Slang from Taiwan: 很「派」 Very Pie = Fierce

The Taiwanese equivalent to 「兇」 (Mandarin xiong1 fierce/ferocious/tetchy/short-tempered) is generally written as 「歹」(dai3 in Mandarin) and pronounced pháiⁿ. However, recently, the substitution of the word 「派」(pai4) has been cropping up in otherwise Mandarin sentences, often in an indication of an underlying irony or sarcasm behind the comment.

This first came to my attention, when an acquaintance posted this meme in response to another person’s comments in a Facebook thread:

What the f.ck are you talking about?

咧 here stands in for the Taiwanese for 在 (Thanks for the tip Leon)
工 is standing in for the Taiwanese pronunciation of 講
三 is standing in for what
小 is standing in for the Taiwanese word for sperm, but here it’s just like using f.ck or hell.

Another friend then said “很派” in response. And given who the friend is, I’m assuming the sarcasm was intended.

A more obvious example, is here, as used on ptt:

魯妹拿出逗貓棒準備跟灰塵貓來場激烈的運動 沒想到貓貓一把搶走逗貓棒自己玩得很開心 還露出凶狠的表情
(The single loser that I am took out a cat teaser so Dusty could get some vigorous exercise, but with one swoop the cat took the teaser and started playing with it himself all happy, and even flashed me a fierce look.)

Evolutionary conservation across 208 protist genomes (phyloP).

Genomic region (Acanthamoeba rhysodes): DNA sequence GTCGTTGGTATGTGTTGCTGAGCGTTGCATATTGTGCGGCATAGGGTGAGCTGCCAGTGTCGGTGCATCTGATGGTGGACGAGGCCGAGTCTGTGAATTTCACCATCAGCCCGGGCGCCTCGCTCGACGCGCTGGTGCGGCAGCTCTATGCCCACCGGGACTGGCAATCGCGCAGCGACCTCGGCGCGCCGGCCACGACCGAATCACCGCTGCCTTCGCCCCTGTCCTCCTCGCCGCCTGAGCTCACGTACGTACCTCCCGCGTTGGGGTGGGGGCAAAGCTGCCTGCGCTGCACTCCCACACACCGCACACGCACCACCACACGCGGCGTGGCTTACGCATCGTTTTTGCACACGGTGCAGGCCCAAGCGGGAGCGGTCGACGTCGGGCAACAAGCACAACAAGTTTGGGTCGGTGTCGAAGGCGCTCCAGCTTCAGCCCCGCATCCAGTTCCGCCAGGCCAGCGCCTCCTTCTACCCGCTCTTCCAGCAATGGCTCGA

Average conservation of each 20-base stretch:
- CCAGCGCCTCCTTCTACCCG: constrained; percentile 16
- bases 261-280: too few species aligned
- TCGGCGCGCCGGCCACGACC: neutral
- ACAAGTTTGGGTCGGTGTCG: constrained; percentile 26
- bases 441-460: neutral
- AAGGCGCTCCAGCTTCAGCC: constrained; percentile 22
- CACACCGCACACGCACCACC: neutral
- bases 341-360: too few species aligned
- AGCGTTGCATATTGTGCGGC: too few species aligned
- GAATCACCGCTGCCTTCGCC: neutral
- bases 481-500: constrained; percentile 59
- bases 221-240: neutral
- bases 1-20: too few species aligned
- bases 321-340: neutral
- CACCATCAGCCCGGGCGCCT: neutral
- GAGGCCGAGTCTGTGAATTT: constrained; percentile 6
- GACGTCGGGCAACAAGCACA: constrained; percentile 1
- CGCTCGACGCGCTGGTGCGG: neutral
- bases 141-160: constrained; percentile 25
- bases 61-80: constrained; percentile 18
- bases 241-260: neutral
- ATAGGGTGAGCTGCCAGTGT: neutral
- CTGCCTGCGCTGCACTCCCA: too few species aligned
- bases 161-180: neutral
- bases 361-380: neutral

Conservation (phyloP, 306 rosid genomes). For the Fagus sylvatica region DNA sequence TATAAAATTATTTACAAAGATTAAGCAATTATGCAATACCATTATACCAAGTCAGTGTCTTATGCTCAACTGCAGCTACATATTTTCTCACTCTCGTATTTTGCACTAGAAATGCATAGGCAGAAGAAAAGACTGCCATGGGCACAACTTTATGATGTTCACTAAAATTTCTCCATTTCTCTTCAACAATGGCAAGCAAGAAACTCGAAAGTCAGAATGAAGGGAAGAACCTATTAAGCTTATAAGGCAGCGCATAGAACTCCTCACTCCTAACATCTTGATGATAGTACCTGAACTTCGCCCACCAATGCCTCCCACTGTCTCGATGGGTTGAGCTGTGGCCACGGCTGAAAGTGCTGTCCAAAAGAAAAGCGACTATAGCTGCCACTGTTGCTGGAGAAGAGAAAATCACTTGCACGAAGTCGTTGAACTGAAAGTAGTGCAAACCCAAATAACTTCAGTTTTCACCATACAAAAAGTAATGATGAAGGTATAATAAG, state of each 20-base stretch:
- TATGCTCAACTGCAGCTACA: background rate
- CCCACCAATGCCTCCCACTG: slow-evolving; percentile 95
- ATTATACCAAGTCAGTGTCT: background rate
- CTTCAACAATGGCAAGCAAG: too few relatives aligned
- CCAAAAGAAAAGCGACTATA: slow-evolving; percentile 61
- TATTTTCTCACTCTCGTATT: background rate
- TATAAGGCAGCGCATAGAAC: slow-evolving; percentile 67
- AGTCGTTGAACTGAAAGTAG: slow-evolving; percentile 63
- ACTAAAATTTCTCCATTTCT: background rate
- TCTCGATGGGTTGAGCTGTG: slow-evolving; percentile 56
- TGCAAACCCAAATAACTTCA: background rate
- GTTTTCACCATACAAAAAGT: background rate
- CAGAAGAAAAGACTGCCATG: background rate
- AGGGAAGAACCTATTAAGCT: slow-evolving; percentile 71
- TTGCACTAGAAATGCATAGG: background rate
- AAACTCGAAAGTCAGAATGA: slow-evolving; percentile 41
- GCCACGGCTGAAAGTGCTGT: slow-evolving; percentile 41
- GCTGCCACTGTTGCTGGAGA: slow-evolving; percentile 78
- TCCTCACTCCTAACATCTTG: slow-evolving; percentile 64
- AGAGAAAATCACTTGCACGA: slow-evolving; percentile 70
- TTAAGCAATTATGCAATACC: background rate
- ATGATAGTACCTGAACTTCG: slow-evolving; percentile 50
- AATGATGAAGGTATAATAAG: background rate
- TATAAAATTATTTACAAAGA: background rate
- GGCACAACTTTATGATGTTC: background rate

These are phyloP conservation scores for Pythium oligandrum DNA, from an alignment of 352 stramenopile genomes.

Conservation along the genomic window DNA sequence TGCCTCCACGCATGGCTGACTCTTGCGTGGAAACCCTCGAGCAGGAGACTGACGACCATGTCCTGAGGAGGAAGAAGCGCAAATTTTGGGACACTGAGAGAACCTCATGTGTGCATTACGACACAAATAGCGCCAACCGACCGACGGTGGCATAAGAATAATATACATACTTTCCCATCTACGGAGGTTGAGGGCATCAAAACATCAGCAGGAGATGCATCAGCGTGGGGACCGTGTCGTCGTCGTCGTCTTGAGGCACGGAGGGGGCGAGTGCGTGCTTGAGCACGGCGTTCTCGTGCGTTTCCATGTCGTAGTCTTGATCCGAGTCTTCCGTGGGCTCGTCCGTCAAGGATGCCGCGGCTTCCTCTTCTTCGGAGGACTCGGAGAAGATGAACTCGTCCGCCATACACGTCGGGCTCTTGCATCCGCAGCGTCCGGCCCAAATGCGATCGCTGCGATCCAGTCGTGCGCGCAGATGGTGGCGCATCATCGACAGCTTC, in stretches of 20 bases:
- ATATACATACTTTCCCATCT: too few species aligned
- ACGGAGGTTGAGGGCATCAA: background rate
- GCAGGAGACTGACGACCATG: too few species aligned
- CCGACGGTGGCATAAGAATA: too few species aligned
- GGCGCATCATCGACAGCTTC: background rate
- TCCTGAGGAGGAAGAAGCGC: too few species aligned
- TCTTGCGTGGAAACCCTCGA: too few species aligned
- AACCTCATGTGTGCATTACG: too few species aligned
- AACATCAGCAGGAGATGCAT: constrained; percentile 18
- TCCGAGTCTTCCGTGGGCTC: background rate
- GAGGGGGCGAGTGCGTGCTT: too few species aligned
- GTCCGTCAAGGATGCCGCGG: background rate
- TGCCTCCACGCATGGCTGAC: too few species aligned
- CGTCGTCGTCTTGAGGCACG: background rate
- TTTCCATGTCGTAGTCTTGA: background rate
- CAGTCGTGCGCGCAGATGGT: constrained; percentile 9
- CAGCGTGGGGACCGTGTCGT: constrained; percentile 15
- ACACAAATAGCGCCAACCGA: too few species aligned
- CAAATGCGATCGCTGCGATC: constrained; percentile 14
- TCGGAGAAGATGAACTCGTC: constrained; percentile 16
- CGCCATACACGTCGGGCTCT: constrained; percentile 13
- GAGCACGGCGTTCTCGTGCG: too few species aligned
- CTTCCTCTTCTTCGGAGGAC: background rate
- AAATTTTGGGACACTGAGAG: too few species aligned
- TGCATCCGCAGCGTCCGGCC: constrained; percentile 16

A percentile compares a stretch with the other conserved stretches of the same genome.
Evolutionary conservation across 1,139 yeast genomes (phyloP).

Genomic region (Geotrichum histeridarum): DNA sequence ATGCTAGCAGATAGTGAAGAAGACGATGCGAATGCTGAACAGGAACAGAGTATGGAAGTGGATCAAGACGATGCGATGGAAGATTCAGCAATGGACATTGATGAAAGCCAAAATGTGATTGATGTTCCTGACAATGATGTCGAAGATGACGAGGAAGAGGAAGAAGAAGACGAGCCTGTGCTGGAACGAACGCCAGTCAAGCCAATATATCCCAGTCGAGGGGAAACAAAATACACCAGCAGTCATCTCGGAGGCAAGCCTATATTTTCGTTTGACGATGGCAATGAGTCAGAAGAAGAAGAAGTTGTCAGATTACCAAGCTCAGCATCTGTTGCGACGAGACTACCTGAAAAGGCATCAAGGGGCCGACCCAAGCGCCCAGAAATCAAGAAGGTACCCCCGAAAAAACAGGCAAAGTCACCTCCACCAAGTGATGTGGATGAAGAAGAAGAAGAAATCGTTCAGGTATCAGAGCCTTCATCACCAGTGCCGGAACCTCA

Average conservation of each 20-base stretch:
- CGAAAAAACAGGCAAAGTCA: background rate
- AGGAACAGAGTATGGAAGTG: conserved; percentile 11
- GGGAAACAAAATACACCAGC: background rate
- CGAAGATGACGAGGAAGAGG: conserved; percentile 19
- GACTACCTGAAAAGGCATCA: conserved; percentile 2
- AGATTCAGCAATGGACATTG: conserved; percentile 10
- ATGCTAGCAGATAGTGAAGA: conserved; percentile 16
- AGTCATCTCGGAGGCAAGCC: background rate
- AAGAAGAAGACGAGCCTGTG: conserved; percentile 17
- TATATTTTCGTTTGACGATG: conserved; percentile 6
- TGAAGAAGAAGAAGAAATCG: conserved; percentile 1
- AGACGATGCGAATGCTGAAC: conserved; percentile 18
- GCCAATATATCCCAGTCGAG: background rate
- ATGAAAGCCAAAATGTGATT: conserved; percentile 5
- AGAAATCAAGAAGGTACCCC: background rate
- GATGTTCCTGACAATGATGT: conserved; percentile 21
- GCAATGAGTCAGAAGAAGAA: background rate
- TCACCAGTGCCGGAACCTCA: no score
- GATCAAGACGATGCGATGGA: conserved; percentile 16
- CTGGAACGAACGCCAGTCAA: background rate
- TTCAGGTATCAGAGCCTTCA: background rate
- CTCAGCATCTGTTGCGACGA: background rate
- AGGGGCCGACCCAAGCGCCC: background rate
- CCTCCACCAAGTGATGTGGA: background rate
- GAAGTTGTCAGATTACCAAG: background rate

With reference to this image:

很派
(So ferocious)

[…]

學姐貓只有在等罐頭的時候很派
(My cat is only ferocious when he’s waiting for me to open cans.)
With reference to this image:

Another example is when last year, Taipei’s subway lines all got their own Facebook accounts, and the Orange or Zhonghe-Xinlu Line (中和新蘆線) was called out as being 「很派」:

大膽起用次文化用語,扭轉刻板印象

而臉書上討論度最高的、最受歡迎的,是「很派」(台語諧音,意指很兇)、動不動就罵人「88-1」(88-1=87,白癡的諧音)的中和新蘆線。人物設定參考三重、蘆洲許多重義氣的宮廟兄弟形象。在和網友互動過程中,鮮明性格吸引多網友排隊「討罵」。

(Brave choice to borrow terms from sub-cultures to subvert stereotypes

And the most talked about on Facebook and most popular, was the vicious Zhonghe-Xinlu Line, which never shied from calling people 88-1 (87, Taiwanese pronunciation of 白癡). It’s character was based on the image of loyal temple brotherhoods (read: gang members). While it was interacting with internet users, its unique character had internet users lining up to be cussed out.)

Hmm… yeah, I’m not really clear on how that was subverting stereotypes either, but ok…